Who's On First?

The successful GOP convention in New York propelled President Bush into the lead over Democratic challenger John Kerry, but the current state of the race is proving much harder to pin down.

A Gallup poll out Friday gives Mr. Bush a solid 13-point lead over Kerry. But surveys released on Thursday by Harris and the Pew Research Center show the race to be even.

A CBS News/New York Times poll to be released later Friday is expected to shed more light on the subject.

Mr. Bush and Kerry are back on the campaign trail Friday, following a war of words over Iraq on Thursday. Kerry campaigns in New Mexico, where he'll be highlighting health care, the war in Iraq and national security.

The president is attending fund-raisers in Washington D.C. and North Carolina before heading for the Bush family compound in Maine for the weekend. He'll be back in action Sunday with a trip to hurricane-ravaged areas in the South.

Here are the most important campaign developments:

  • The Washington Post reports that a major shake-up of the Kerry campaign staff has thrust three veteran Democratic operatives into positions of power: former Clinton spokesman Joe Lockhart, John Sasso, a longtime operative with strong organizational skills, and strategist Michael Whouley. Emerging from the shake-up with diminished power, the Post says, are strategist Bob Strum and campaign manager Mary Beth Cahill.
  • The Wall Street Journal reports congressional Republicans plan votes on three hot-button social issues in a bid to embarrass the Democrats prior to the election. On the GOP social agenda are a constitutional amendment barring gay marriage, a constitutional amendment that gives Congress the power to outlaw flag-burning and a bill that stipulates only state judges may consider legal challenges to the Pledge of Allegiance. The last measure is an effort to insure that the Supreme Court cannot strike the words "under God" from the Pledge.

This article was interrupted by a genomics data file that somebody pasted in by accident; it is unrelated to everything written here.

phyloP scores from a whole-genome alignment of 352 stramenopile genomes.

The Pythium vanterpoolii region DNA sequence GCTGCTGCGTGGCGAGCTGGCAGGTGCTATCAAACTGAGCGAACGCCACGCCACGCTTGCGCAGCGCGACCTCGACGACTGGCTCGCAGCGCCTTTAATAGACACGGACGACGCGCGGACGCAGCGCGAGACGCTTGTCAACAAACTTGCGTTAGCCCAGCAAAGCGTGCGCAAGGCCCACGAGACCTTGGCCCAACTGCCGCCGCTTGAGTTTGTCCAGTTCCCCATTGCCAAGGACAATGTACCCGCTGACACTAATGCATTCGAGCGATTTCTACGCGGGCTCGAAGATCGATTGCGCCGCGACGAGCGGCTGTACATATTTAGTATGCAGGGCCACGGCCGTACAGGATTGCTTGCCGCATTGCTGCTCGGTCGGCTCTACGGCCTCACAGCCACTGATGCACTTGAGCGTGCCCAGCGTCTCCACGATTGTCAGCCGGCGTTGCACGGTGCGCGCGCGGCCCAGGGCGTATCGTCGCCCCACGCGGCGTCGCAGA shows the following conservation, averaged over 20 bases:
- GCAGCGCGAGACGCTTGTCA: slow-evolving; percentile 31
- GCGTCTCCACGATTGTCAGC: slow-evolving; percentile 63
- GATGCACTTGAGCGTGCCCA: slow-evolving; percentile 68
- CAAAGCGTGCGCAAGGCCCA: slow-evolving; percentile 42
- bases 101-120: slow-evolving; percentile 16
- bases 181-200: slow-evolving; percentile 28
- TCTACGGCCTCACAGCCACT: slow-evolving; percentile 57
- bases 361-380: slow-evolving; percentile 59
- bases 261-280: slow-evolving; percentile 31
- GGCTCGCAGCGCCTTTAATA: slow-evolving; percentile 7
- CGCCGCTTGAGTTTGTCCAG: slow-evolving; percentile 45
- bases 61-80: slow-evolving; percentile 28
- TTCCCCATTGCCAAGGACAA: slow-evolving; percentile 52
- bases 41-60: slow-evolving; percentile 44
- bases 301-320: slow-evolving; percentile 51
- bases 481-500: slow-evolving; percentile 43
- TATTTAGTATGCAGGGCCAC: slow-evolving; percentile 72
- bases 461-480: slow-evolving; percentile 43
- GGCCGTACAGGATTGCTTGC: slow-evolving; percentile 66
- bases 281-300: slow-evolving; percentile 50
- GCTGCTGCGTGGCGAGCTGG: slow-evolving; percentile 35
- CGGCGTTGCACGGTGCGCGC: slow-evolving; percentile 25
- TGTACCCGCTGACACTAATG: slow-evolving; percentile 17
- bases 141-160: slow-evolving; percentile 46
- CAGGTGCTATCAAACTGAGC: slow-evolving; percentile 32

• Neither Mr. Bush nor Kerry has been invited to attend an annual event with a long and rich political tradition. The contenders won't break bread at the Alfred E. Smith dinner because issues in the presidential campaign could detract from the "spirit" of the event, said its sponsor, the Archdiocese of New York. The 59th annual dinner will feature the president's father, former President George H.W. Bush, and former New York Gov. Hugh Carey as speakers.

    On Thursday, Mr. Bush and Kerry engaged in a war of words over Iraq. Kerry, addressing National Guard veterans in Las Vegas, said the president was trying to deceive voters with a "a fantasy world of spin" rather than telling the truth about the war in Iraq.

    Mr. Bush had a familiar rejoinder.

    "The fellow I'm running against has had about eight positions on Iraq," the president said.